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Amir Zolal, Stephan B. Sobottka, Dino Podlesek, Jennifer Linn, Bernhard Rieger, Tareq A. Juratli, Gabriele Schackert and Hagen H. Kitzler

. Discussion Our study shows that probabilistic fiber tracking can be used to depict the course of the cranial nerves more successfully than the previously described deterministic tracking. With the use of the gradual threshold increase technique, however, even the deterministic tracking delivered acceptable results corresponding to the known nerve anatomy. Therefore, the gradual threshold technique originally proposed by Yoshino et al. represents a promising method of noise removal in DTI of the cranial nerves. 22 , 24 The mean and median false-positive error values as

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Timothee Jacquesson, Fang-Chang Yeh, Sandip Panesar, Jessica Barrios, Arnaud Attyé, Carole Frindel, Francois Cotton, Paul Gardner, Emmanuel Jouanneau and Juan C. Fernandez-Miranda

T he introduction of diffusion imaging tractography has caught the interest of the scientific community by describing for the first time in vivo brain white matter anatomy. 22 The ability to reconstruct white matter fibers from the preferential orientation of water molecules on diffusion MR images has improved the understanding of both anatomy 8 and neurological disorders. 3 , 12 , 30 Visualizing the exact displacement of cranial nerves in skull base tumor cases would make surgery safer and, potentially, the clinical outcome better. 13 Though tractography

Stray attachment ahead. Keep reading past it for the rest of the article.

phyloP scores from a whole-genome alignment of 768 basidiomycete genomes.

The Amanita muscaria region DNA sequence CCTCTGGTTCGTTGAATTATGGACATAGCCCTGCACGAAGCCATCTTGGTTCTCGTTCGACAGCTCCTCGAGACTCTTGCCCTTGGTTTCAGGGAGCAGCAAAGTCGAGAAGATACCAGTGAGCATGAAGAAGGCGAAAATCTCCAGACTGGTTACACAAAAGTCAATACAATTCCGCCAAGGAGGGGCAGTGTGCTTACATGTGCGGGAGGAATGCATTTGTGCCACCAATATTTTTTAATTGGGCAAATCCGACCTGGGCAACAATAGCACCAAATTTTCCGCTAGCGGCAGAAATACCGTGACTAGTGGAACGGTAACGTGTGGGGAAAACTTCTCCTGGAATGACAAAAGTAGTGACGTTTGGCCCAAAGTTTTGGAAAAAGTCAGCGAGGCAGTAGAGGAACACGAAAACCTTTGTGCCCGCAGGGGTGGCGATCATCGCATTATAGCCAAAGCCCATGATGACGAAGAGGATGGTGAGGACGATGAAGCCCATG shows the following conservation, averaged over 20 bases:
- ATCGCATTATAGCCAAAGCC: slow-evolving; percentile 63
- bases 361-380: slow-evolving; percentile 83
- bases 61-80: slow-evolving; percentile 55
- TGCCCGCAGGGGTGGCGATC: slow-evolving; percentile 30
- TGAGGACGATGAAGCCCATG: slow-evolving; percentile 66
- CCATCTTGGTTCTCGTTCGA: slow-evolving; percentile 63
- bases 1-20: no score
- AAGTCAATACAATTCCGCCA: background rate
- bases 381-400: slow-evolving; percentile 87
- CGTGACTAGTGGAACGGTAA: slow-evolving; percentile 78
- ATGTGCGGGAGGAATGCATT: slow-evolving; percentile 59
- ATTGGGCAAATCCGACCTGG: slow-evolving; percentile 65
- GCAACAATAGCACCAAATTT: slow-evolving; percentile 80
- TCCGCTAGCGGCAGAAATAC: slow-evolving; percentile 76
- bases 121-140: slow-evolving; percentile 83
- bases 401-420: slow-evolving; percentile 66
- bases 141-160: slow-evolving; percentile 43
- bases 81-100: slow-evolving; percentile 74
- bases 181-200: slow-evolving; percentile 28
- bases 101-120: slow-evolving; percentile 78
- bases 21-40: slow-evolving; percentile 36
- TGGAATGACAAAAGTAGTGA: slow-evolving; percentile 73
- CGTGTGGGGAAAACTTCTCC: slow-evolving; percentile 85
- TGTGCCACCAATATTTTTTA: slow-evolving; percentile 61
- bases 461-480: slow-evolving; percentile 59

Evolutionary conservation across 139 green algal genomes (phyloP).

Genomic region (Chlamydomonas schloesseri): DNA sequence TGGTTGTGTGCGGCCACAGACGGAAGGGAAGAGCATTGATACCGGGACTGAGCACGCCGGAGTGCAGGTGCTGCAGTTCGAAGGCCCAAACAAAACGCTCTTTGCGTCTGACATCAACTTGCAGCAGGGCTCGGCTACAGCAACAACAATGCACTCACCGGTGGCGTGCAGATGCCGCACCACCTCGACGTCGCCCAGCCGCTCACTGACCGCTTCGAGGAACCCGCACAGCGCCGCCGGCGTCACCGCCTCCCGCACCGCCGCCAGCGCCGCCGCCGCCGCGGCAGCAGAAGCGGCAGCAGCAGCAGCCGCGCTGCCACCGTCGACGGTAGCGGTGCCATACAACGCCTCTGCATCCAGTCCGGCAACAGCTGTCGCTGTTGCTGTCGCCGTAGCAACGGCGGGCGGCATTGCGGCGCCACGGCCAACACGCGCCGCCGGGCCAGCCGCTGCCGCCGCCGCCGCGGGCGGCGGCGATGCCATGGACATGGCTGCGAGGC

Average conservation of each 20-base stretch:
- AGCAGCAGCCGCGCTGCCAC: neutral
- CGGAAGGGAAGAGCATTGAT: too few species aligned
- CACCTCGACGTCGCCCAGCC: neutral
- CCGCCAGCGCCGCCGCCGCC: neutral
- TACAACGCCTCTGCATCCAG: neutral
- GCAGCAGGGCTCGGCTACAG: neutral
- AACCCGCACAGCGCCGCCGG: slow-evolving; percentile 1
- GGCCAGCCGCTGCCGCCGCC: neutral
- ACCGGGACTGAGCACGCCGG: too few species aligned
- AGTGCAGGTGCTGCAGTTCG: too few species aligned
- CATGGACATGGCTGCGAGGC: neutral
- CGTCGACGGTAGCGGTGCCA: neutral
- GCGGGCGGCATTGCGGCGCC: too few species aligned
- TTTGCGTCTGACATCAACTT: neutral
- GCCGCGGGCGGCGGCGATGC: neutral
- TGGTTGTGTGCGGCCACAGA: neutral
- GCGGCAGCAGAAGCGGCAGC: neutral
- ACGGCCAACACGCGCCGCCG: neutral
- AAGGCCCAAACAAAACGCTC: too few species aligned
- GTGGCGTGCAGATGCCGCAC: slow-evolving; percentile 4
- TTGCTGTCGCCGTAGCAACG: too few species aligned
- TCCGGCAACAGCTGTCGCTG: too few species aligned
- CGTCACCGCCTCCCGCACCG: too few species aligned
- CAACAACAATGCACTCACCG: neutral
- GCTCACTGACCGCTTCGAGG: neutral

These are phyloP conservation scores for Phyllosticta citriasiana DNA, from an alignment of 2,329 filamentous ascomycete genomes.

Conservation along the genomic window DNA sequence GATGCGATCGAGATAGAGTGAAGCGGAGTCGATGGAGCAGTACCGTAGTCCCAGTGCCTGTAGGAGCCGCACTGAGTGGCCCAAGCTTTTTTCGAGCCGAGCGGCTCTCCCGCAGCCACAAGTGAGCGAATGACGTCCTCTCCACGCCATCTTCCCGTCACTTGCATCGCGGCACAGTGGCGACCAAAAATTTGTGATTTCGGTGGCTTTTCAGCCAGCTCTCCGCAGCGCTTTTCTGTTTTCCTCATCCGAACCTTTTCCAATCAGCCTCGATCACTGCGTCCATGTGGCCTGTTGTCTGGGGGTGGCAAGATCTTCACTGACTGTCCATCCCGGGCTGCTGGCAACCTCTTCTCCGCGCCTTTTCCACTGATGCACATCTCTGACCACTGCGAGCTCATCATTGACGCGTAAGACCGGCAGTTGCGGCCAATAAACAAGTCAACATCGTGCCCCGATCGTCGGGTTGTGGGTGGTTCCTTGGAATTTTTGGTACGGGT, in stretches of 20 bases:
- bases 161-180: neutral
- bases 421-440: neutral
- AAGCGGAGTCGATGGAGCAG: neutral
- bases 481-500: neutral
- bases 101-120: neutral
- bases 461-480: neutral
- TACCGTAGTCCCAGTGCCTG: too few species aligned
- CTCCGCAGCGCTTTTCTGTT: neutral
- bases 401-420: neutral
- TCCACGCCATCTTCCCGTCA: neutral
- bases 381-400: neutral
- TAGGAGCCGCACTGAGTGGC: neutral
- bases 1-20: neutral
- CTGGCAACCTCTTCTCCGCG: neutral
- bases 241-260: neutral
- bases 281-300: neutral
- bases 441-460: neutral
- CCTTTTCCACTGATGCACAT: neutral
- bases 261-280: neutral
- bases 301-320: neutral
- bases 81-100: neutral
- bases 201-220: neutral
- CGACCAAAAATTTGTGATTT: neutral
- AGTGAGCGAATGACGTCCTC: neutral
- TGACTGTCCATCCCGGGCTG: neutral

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Xavier Matias-Guiu, Maria Alejo, Teresa Sole, Isidre Ferrer, Roberto Noboa and Federico Bartumeus

V ascular malformations, although frequently found in the central nervous system, 5, 6 rarely arise from cranial nerves. 2, 4, 9, 11 In this report, we describe the clinical and neuropathological findings in two patients with cavernous angiomas of the third and eighth cranial nerves, respectively, and discuss the differential diagnosis of these malformations when presenting as space-occupying lesions. Case Reports Case 1 This 24-year-old woman complained of progressive hearing loss in the right ear and occasional tinnitus. Neurological examination

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Santosh Kumar Mohanty, Mario Barrios, Harold Fishbone and Reza Khatib

sweet, sour, salt or bitter substance could be perceived. The patient was discharged after 5 weeks in the hospital, and was lost to follow-up. The clinical findings of paralysis of the last four cranial nerves remained unchanged at discharge; the electromyographic findings remained as when first examined. Discussion Since Jackson 3, 4 in 1883 described symptoms due to ipsilateral paralysis of the larynx, tongue, and muscles of the neck, there have been a number of descriptions of lesions involving the last four cranial nerves. In 1915, Collet 2 was the

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Michael Scott

W e are reporting the following case of a calcified mass of the right base of the skull that involved nine cranial nerves. The long period during which it showed no symptoms or growth is of interest. Case Report When this patient was 12 years old he was first admitted to Temple University Hospital (December, 1935) complaining of visual difficulty, facial numbness, and loss of hearing in the right ear for 6 years. Examination The patient was alert and had no headache or papilledema. There was involvement of the 2nd, 5th, 6th, 7th, 8th, 9th, 10th, 11